This summer, sophomore Ty Everman went on a mission trip to Japan. During their stay, the team sought to support a small church in the rural part of Nagano that a missionary family from Everman's church planted 17 years ago. Everman and his team had the opportunity to lead a Vacation Bible School for younger children as well as two youth events.
Everman described Japan as possibly the most unreached, open culture. While the government isn’t necessarily opposed to Christianity and the people are very welcoming to Americans, Everman summarized, there aren’t enough Christians and churches to make a thriving Christian movement.
The church body of 40 people is the only community of believers in that area. “The church was just so happy we were there because you can know that you have an army of brothers and sisters around the globe,” Everman said, “but for [us] to just be there and kind of represent [the church body] for a week and a half … they were so thrilled.”
In the weeks leading up to the team’s departure, Everman recalled feeling a deep conviction to pray over the work he was about to do. It made him realize that he needed to change his prayer life. “Why am I not praying with this much fervor for, like next Thursday?” Everman felt convicted to pray over each day in the same way he prayed over his trip to Japan. “You're going to run into a non-believer at the grocery store and you should be ready to do God's work at all times.” Everman desires to be intentional even when he isn’t on a "mission trip."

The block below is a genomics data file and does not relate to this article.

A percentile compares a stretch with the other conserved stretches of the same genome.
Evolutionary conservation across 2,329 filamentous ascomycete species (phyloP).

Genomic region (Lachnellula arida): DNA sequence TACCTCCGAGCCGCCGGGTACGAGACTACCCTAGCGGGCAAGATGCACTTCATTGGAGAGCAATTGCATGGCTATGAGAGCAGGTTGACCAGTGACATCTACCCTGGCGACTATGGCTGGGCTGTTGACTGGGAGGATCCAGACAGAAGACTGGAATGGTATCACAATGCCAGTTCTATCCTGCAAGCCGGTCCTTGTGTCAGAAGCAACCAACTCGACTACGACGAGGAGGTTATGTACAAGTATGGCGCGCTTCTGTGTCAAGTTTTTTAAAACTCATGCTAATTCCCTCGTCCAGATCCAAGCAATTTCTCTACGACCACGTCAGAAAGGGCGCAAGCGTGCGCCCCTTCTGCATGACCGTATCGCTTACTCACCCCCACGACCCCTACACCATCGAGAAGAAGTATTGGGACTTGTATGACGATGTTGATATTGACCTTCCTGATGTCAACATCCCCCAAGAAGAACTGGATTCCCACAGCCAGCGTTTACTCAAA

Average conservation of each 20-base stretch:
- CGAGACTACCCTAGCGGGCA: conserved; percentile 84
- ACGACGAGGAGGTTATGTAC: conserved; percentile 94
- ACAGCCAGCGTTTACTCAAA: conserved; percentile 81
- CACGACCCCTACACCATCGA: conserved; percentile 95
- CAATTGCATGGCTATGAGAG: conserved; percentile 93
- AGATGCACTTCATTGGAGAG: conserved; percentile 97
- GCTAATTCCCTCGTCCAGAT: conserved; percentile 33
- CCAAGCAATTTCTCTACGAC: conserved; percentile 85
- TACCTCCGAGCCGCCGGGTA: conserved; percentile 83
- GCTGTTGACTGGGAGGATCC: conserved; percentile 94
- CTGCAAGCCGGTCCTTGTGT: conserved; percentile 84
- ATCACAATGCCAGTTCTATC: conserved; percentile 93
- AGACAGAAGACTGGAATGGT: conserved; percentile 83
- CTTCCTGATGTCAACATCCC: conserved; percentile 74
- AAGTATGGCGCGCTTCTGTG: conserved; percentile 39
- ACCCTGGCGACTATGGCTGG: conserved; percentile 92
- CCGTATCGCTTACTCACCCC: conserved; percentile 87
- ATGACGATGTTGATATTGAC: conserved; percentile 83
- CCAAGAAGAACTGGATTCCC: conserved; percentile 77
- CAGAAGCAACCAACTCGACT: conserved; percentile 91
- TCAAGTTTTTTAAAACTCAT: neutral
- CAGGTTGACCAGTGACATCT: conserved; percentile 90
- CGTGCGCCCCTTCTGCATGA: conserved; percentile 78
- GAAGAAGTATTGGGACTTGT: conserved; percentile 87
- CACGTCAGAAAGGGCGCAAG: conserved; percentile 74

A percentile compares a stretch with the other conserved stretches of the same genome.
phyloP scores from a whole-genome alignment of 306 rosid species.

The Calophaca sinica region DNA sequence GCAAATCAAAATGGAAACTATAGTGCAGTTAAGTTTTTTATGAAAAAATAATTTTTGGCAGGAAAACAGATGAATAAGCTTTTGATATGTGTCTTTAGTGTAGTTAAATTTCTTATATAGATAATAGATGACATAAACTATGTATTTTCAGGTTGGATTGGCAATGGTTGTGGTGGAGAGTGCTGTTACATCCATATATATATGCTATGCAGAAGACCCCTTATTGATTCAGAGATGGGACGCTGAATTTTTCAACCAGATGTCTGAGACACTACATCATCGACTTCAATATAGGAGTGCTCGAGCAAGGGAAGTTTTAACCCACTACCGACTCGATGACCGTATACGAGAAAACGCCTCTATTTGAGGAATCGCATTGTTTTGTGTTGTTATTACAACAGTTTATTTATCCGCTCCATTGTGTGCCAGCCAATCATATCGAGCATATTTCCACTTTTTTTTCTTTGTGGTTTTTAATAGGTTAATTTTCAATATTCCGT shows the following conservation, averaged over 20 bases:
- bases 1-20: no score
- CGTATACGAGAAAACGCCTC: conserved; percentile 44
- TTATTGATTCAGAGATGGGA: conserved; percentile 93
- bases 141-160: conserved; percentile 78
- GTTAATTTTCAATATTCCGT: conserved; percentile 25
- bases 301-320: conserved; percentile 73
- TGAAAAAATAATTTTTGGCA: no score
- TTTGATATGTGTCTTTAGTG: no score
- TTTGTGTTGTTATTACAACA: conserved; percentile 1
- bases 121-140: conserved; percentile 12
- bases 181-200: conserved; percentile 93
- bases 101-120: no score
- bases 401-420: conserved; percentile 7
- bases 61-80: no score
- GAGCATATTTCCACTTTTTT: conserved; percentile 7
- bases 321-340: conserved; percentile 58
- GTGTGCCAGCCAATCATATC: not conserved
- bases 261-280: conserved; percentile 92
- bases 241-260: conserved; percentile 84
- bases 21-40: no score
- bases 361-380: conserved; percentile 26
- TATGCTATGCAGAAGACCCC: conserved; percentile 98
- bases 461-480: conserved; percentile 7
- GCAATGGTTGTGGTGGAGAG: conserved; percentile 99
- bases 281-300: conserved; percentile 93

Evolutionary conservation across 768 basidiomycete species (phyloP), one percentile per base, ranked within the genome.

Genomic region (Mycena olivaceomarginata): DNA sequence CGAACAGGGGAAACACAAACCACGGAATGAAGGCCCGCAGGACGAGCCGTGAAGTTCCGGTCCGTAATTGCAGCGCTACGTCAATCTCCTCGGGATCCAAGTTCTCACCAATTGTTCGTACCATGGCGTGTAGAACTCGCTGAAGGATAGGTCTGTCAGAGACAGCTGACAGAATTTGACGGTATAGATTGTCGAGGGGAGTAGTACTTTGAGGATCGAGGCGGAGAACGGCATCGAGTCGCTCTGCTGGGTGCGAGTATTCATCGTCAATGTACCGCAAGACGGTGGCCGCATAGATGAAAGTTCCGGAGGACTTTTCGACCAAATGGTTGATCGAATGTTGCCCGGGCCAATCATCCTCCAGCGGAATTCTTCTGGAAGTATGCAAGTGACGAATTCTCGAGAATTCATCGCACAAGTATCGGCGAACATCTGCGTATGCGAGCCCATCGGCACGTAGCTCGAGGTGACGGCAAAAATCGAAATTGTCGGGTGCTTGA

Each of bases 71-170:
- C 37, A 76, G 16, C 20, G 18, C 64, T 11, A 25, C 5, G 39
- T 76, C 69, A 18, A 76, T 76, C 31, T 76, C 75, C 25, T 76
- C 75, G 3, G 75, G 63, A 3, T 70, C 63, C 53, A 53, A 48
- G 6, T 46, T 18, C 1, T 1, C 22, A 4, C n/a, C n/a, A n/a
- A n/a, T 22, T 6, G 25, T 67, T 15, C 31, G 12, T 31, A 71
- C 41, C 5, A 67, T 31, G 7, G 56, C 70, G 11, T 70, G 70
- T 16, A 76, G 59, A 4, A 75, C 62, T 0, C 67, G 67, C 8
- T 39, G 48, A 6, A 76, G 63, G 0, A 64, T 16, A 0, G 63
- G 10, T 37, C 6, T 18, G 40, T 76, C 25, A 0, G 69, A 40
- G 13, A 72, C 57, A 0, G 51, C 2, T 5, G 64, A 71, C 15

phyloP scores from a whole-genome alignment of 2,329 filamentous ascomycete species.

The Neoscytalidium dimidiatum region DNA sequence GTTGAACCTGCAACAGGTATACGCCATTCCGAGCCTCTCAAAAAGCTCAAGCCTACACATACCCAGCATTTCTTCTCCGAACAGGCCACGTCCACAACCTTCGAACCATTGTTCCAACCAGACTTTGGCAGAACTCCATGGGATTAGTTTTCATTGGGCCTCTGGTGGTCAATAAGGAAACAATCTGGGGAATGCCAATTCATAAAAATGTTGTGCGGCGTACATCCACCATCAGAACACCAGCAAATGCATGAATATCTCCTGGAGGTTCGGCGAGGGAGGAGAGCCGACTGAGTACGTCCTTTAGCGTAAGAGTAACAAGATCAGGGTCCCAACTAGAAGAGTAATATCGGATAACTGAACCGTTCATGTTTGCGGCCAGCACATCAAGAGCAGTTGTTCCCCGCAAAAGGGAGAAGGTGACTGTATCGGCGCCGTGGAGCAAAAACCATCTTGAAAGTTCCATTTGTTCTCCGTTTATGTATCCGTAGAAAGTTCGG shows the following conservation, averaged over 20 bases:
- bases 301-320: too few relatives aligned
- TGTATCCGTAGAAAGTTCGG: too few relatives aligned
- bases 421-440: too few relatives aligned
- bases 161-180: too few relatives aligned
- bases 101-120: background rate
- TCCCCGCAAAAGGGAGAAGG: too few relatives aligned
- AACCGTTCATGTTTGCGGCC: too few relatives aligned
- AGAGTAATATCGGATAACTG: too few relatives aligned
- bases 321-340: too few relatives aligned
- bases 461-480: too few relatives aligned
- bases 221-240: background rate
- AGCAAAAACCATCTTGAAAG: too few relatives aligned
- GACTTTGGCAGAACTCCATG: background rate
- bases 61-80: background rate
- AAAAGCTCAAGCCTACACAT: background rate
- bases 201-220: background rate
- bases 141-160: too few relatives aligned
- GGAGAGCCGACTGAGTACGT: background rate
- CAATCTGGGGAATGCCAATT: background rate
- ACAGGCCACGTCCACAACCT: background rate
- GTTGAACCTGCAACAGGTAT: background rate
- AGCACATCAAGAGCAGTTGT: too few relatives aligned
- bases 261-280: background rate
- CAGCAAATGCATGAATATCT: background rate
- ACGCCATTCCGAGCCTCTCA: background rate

Two important events in high school set his soul on fire for overseas mission trips. During a high school course called “Perspectives on the World Christian Movement,” Everman’s entire life was changed. The course explored what God has been doing around the globe for the past 200 years and how many people still don’t have access to the gospel. He often wondered why people were going out into the world instead of evangelizing their neighbors, and this course offered the answer.
The second event was a group that held a conference at his church to discuss their recently completed New Testament translation. Everman was surprised that "such a small proportion of the collective church body was working with a certain people group," just to translate the New Testament. “That also kind of put a big burden on my conscience,” Everman said.
Looking at his own life, Everman realized how blessed he is. "I don't want God to find that I have not invested and multiplied the talents He has given me. So I looked at the need in different parts of the world and concluded that I should go and be one of the people who is actively out there."
During two short-term mission trips to New York, Everman discovered that he specifically has a heart for reaching out to Muslims and desires to do missions work with Muslims in some capacity overseas. “I feel like it's one of the things that people are afraid of and kind of shirk away from and so I just feel an overwhelming responsibility to [reach the Muslims]. I want to be on God's SEAL Team Six.”
Patrick Henry College exists to glorify God by challenging the status quo in higher education, lifting high both faith and reason within a rigorous academic environment; thereby preserving for posterity the ideals behind the "noble experiment in ordered liberty" that is the foundation of America.